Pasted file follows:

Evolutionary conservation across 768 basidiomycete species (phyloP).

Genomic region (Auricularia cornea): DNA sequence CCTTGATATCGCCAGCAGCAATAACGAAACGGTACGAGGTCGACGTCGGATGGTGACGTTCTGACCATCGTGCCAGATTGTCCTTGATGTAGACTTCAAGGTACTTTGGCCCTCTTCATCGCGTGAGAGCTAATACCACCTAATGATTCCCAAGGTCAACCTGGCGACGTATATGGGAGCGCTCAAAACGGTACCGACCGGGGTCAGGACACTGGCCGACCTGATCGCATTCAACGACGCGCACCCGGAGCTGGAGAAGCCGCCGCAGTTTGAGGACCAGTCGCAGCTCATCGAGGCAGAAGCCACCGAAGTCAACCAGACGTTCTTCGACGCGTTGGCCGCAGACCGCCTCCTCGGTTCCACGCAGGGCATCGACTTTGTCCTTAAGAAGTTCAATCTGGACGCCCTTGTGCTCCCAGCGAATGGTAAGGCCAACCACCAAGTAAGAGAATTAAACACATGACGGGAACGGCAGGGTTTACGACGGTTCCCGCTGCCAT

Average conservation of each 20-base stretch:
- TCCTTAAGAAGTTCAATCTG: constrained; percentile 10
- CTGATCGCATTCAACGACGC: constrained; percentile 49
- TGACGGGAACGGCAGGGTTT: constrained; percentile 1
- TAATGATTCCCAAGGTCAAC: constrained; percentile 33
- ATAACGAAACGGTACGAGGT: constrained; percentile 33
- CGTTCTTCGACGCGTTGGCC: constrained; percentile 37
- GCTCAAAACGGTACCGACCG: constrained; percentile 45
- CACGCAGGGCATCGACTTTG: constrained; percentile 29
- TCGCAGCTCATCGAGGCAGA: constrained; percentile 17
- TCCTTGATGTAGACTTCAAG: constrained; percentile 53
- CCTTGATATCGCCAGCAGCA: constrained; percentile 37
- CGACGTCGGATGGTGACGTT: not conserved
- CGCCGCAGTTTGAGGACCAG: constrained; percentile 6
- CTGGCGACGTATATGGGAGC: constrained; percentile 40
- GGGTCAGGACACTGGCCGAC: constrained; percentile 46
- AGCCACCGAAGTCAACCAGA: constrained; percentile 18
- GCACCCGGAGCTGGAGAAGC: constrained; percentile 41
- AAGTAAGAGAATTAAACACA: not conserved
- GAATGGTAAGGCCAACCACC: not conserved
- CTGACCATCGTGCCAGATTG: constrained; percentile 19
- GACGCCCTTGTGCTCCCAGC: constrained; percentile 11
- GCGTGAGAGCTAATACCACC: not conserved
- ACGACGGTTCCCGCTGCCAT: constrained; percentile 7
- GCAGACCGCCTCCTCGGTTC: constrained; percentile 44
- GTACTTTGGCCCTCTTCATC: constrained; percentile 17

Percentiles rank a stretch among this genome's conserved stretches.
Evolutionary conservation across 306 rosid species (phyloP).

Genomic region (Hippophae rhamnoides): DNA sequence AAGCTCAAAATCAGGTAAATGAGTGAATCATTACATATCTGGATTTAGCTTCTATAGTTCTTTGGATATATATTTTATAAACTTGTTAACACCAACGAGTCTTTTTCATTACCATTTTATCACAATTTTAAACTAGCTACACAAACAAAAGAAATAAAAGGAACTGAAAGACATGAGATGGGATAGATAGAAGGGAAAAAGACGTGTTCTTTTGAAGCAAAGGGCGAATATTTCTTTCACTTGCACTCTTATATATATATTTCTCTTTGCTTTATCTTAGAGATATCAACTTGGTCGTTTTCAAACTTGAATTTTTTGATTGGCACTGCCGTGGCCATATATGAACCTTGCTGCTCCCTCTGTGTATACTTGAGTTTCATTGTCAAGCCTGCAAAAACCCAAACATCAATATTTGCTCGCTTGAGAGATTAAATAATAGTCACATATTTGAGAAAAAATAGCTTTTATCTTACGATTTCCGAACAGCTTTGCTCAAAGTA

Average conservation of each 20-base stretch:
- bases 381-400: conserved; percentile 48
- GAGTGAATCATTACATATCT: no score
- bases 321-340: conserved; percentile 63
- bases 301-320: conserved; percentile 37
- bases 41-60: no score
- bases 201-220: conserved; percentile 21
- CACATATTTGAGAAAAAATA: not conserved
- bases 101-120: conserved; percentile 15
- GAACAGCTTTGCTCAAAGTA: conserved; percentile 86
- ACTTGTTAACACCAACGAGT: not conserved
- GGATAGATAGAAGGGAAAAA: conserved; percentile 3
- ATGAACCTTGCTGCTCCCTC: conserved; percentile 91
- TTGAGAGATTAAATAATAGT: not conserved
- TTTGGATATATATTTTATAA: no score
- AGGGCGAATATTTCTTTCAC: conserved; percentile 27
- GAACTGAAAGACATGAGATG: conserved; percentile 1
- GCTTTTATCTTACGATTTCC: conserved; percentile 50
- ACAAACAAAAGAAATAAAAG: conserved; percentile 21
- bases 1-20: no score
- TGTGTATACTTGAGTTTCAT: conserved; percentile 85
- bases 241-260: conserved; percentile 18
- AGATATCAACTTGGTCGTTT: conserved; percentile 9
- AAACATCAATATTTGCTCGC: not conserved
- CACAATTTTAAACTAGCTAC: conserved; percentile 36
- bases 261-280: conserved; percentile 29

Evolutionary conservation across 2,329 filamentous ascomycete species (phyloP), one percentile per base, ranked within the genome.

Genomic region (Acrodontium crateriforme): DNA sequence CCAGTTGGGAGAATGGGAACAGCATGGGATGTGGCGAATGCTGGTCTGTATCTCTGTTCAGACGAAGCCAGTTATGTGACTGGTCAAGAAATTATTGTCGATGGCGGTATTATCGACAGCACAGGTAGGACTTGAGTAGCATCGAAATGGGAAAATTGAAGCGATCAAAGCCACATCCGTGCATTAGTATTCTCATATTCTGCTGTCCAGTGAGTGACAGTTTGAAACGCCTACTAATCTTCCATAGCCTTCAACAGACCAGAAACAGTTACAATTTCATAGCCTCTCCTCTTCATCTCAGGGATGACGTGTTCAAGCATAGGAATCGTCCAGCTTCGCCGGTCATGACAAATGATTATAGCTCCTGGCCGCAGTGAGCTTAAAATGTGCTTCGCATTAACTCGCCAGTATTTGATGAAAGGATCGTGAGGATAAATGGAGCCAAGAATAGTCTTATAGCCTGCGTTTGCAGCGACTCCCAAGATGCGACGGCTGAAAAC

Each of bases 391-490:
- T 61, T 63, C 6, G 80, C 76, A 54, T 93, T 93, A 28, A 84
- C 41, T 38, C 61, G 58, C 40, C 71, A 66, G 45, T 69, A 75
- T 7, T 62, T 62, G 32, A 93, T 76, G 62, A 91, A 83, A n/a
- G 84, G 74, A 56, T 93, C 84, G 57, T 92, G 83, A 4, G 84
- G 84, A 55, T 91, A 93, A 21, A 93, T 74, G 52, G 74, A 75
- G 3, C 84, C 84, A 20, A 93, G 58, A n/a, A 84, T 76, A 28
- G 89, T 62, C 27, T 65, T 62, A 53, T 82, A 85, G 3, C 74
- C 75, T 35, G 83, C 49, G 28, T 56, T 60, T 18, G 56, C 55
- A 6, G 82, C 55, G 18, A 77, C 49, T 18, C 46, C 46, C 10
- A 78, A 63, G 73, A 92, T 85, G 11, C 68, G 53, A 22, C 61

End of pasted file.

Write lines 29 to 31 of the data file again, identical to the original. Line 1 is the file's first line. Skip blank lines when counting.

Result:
Percentiles rank a stretch among this genome's conserved stretches.
Evolutionary conservation across 306 rosid species (phyloP).

Genomic region (Hippophae rhamnoides): DNA sequence AAGCTCAAAATCAGGTAAATGAGTGAATCATTACATATCTGGATTTAGCTTCTATAGTTCTTTGGATATATATTTTATAAACTTGTTAACACCAACGAGTCTTTTTCATTACCATTTTATCACAATTTTAAACTAGCTACACAAACAAAAGAAATAAAAGGAACTGAAAGACATGAGATGGGATAGATAGAAGGGAAAAAGACGTGTTCTTTTGAAGCAAAGGGCGAATATTTCTTTCACTTGCACTCTTATATATATATTTCTCTTTGCTTTATCTTAGAGATATCAACTTGGTCGTTTTCAAACTTGAATTTTTTGATTGGCACTGCCGTGGCCATATATGAACCTTGCTGCTCCCTCTGTGTATACTTGAGTTTCATTGTCAAGCCTGCAAAAACCCAAACATCAATATTTGCTCGCTTGAGAGATTAAATAATAGTCACATATTTGAGAAAAAATAGCTTTTATCTTACGATTTCCGAACAGCTTTGCTCAAAGTA